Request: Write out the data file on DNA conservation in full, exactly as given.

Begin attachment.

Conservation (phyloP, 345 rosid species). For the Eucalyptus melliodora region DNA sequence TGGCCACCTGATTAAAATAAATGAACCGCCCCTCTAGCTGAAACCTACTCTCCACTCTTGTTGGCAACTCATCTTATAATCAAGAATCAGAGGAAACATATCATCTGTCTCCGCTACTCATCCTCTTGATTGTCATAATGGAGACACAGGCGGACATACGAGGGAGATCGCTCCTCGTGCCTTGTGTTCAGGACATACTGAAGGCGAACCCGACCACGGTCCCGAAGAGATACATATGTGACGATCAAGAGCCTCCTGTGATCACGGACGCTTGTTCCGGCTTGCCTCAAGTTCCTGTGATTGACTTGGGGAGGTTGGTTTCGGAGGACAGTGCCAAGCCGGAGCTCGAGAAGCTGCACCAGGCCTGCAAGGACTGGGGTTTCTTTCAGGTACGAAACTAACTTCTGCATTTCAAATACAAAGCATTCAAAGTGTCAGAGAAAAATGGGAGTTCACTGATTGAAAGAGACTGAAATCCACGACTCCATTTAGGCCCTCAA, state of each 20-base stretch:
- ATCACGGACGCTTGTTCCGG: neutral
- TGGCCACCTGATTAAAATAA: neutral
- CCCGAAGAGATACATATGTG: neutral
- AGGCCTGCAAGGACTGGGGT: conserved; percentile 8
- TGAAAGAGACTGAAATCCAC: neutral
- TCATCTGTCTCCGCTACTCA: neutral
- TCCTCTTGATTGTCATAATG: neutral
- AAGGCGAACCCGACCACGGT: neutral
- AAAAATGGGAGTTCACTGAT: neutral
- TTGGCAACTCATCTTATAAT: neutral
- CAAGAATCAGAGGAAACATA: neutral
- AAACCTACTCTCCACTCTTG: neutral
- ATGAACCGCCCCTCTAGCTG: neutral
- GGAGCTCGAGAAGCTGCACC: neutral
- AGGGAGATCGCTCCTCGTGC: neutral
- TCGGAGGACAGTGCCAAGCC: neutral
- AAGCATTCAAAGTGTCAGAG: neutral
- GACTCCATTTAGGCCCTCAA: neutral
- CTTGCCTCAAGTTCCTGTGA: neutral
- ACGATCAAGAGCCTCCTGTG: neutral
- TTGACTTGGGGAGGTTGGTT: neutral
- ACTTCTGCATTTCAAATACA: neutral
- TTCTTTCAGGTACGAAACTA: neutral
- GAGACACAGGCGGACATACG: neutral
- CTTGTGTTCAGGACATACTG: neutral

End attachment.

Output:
Conservation (phyloP, 345 rosid species). For the Eucalyptus melliodora region DNA sequence TGGCCACCTGATTAAAATAAATGAACCGCCCCTCTAGCTGAAACCTACTCTCCACTCTTGTTGGCAACTCATCTTATAATCAAGAATCAGAGGAAACATATCATCTGTCTCCGCTACTCATCCTCTTGATTGTCATAATGGAGACACAGGCGGACATACGAGGGAGATCGCTCCTCGTGCCTTGTGTTCAGGACATACTGAAGGCGAACCCGACCACGGTCCCGAAGAGATACATATGTGACGATCAAGAGCCTCCTGTGATCACGGACGCTTGTTCCGGCTTGCCTCAAGTTCCTGTGATTGACTTGGGGAGGTTGGTTTCGGAGGACAGTGCCAAGCCGGAGCTCGAGAAGCTGCACCAGGCCTGCAAGGACTGGGGTTTCTTTCAGGTACGAAACTAACTTCTGCATTTCAAATACAAAGCATTCAAAGTGTCAGAGAAAAATGGGAGTTCACTGATTGAAAGAGACTGAAATCCACGACTCCATTTAGGCCCTCAA, state of each 20-base stretch:
- ATCACGGACGCTTGTTCCGG: neutral
- TGGCCACCTGATTAAAATAA: neutral
- CCCGAAGAGATACATATGTG: neutral
- AGGCCTGCAAGGACTGGGGT: conserved; percentile 8
- TGAAAGAGACTGAAATCCAC: neutral
- TCATCTGTCTCCGCTACTCA: neutral
- TCCTCTTGATTGTCATAATG: neutral
- AAGGCGAACCCGACCACGGT: neutral
- AAAAATGGGAGTTCACTGAT: neutral
- TTGGCAACTCATCTTATAAT: neutral
- CAAGAATCAGAGGAAACATA: neutral
- AAACCTACTCTCCACTCTTG: neutral
- ATGAACCGCCCCTCTAGCTG: neutral
- GGAGCTCGAGAAGCTGCACC: neutral
- AGGGAGATCGCTCCTCGTGC: neutral
- TCGGAGGACAGTGCCAAGCC: neutral
- AAGCATTCAAAGTGTCAGAG: neutral
- GACTCCATTTAGGCCCTCAA: neutral
- CTTGCCTCAAGTTCCTGTGA: neutral
- ACGATCAAGAGCCTCCTGTG: neutral
- TTGACTTGGGGAGGTTGGTT: neutral
- ACTTCTGCATTTCAAATACA: neutral
- TTCTTTCAGGTACGAAACTA: neutral
- GAGACACAGGCGGACATACG: neutral
- CTTGTGTTCAGGACATACTG: neutral